Large distal colon polyps can ulcerate & get inflamed.

How to suspect:


  • Blood in your stool.
  • Pain inside your rectum (which can be radiated into your lower Back).
  • Risk factors such as obesity, smoking, and older than 50.
  • Family history or past personal history of colon polyps.

Rectal and colon polyps are usually harmless but can potentially become colon cancer. Consult your doctor if you have suspicious signs or risk factors of rectal or sigmoid polyp bleeding.

Learn More


(5) Colorectal cancer.

Colorectal cancers are the second most common cause of cancer deaths in men (& the third in women) in The USA. Approximately 4.2% of people will be diagnosed with colorectal cancer at some point (ref).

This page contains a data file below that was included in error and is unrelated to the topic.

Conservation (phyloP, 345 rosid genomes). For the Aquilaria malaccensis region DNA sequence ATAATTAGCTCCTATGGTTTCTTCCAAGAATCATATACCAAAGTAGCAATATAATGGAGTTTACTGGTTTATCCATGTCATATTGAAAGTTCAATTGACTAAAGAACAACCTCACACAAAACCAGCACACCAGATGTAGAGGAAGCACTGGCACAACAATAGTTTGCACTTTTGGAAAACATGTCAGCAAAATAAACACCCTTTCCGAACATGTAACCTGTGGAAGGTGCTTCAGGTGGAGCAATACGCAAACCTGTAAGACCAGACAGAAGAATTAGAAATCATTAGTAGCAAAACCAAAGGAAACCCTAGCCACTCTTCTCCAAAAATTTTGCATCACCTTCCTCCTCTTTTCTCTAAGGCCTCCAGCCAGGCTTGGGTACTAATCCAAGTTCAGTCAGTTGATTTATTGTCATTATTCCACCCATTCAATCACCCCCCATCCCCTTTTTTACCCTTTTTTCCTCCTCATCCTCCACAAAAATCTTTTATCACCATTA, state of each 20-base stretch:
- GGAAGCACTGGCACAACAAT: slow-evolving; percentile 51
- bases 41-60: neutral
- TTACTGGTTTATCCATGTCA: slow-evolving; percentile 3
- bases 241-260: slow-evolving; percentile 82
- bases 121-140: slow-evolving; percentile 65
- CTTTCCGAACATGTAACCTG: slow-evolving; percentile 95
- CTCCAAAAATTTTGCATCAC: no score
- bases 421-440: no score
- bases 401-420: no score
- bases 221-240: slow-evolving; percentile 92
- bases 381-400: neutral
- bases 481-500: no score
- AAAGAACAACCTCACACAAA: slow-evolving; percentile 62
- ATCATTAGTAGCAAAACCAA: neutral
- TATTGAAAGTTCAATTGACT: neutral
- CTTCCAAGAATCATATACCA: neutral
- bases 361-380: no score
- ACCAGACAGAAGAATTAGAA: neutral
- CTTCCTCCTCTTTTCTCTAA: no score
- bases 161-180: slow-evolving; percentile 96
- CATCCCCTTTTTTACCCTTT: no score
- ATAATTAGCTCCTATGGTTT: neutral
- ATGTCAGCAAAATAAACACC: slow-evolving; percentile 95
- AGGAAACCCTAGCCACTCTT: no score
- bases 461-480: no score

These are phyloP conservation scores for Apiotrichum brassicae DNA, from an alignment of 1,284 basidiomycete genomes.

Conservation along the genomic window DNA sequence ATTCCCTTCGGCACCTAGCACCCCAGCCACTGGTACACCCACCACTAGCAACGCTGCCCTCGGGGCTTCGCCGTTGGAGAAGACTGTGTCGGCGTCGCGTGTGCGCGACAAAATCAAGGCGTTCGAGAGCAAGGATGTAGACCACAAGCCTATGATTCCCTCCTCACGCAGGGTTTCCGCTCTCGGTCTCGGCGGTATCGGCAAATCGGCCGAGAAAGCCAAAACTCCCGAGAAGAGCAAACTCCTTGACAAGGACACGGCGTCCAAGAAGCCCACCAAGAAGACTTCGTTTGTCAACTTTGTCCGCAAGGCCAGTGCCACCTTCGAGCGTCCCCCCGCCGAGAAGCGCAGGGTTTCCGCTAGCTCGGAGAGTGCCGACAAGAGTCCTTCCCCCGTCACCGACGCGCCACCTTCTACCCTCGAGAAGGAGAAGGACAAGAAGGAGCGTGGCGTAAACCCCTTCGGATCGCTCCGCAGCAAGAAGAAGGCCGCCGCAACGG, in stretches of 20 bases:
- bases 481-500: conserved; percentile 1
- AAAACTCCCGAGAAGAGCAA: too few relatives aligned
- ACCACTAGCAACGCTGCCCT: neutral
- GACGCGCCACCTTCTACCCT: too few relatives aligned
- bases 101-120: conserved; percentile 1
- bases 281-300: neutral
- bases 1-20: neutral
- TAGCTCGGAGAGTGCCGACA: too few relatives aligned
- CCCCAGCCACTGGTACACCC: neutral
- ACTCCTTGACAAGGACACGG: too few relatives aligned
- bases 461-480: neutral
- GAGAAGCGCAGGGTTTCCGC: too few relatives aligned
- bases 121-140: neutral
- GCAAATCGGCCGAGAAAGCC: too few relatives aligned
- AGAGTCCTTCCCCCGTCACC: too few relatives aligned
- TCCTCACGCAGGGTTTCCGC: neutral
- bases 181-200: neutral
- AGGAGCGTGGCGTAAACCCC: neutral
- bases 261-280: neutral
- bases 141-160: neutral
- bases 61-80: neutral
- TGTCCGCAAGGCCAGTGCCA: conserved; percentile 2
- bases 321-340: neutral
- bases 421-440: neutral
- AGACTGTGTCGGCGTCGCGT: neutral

You should not panic and expect the worst scenario about the blood in the stool, especially if you’re younger than 50 (More than 90% of cases are above 50).

Cancer in the last part of your colon or rectum can cause low Back pain and blood in the stool. But it is still rare compared to other causes such as fissures, inflammations, or ulcers of The rectum.

How to suspect:(Red Flags)

  • Change in your Bowel habits: AKA having recurrent or chronic diarrhea or constipation.
  • Pain: abdominal pain (which can also progress to your lower Back), but many cases are painless.
  • Blood in stool: is common with colorectal cancer. It can be large in amount, bright red or Black (melena).
  • Unexplained anemia.
  • Unexplained weight loss.
  • Unexplained or prolonged fever.
  • Being older (older than 40-50).
  • Family history of colorectal cancer.
  • You have a history of colon polyps (especially if they were numerous) or familial polyposis.

Consult your doctor if you have multiple risky signs or factors enlisted above.